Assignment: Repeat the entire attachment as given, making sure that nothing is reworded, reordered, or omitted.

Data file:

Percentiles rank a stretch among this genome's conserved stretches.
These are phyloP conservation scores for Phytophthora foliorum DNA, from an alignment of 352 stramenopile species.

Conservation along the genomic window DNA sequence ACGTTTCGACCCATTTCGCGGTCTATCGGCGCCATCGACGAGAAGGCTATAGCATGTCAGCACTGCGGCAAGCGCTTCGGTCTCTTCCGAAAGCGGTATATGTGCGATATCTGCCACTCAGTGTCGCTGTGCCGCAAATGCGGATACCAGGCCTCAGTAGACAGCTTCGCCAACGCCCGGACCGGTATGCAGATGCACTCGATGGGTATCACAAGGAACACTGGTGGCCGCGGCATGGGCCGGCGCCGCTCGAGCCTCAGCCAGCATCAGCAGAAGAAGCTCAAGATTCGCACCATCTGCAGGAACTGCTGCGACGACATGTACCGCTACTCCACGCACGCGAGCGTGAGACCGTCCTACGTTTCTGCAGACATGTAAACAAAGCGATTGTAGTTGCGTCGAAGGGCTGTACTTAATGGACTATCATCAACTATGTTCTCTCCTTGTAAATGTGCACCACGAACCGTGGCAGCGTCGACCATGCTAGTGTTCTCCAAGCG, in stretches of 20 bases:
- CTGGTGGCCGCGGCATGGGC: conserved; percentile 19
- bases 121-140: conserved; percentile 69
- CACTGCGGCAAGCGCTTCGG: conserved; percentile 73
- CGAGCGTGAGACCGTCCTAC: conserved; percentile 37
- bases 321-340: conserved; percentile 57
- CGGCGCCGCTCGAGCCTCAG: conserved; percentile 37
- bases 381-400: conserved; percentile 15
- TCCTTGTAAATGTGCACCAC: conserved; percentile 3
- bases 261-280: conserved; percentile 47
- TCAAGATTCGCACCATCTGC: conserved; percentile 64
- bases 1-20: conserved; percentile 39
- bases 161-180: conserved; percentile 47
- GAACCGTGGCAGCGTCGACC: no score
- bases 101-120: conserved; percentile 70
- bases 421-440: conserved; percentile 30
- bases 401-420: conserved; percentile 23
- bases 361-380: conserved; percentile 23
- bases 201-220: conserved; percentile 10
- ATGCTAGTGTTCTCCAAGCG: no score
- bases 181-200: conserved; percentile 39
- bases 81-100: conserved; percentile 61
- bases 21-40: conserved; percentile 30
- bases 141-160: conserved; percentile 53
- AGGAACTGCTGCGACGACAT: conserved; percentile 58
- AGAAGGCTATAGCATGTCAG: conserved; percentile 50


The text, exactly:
Percentiles rank a stretch among this genome's conserved stretches.
These are phyloP conservation scores for Phytophthora foliorum DNA, from an alignment of 352 stramenopile species.

Conservation along the genomic window DNA sequence ACGTTTCGACCCATTTCGCGGTCTATCGGCGCCATCGACGAGAAGGCTATAGCATGTCAGCACTGCGGCAAGCGCTTCGGTCTCTTCCGAAAGCGGTATATGTGCGATATCTGCCACTCAGTGTCGCTGTGCCGCAAATGCGGATACCAGGCCTCAGTAGACAGCTTCGCCAACGCCCGGACCGGTATGCAGATGCACTCGATGGGTATCACAAGGAACACTGGTGGCCGCGGCATGGGCCGGCGCCGCTCGAGCCTCAGCCAGCATCAGCAGAAGAAGCTCAAGATTCGCACCATCTGCAGGAACTGCTGCGACGACATGTACCGCTACTCCACGCACGCGAGCGTGAGACCGTCCTACGTTTCTGCAGACATGTAAACAAAGCGATTGTAGTTGCGTCGAAGGGCTGTACTTAATGGACTATCATCAACTATGTTCTCTCCTTGTAAATGTGCACCACGAACCGTGGCAGCGTCGACCATGCTAGTGTTCTCCAAGCG, in stretches of 20 bases:
- CTGGTGGCCGCGGCATGGGC: conserved; percentile 19
- bases 121-140: conserved; percentile 69
- CACTGCGGCAAGCGCTTCGG: conserved; percentile 73
- CGAGCGTGAGACCGTCCTAC: conserved; percentile 37
- bases 321-340: conserved; percentile 57
- CGGCGCCGCTCGAGCCTCAG: conserved; percentile 37
- bases 381-400: conserved; percentile 15
- TCCTTGTAAATGTGCACCAC: conserved; percentile 3
- bases 261-280: conserved; percentile 47
- TCAAGATTCGCACCATCTGC: conserved; percentile 64
- bases 1-20: conserved; percentile 39
- bases 161-180: conserved; percentile 47
- GAACCGTGGCAGCGTCGACC: no score
- bases 101-120: conserved; percentile 70
- bases 421-440: conserved; percentile 30
- bases 401-420: conserved; percentile 23
- bases 361-380: conserved; percentile 23
- bases 201-220: conserved; percentile 10
- ATGCTAGTGTTCTCCAAGCG: no score
- bases 181-200: conserved; percentile 39
- bases 81-100: conserved; percentile 61
- bases 21-40: conserved; percentile 30
- bases 141-160: conserved; percentile 53
- AGGAACTGCTGCGACGACAT: conserved; percentile 58
- AGAAGGCTATAGCATGTCAG: conserved; percentile 50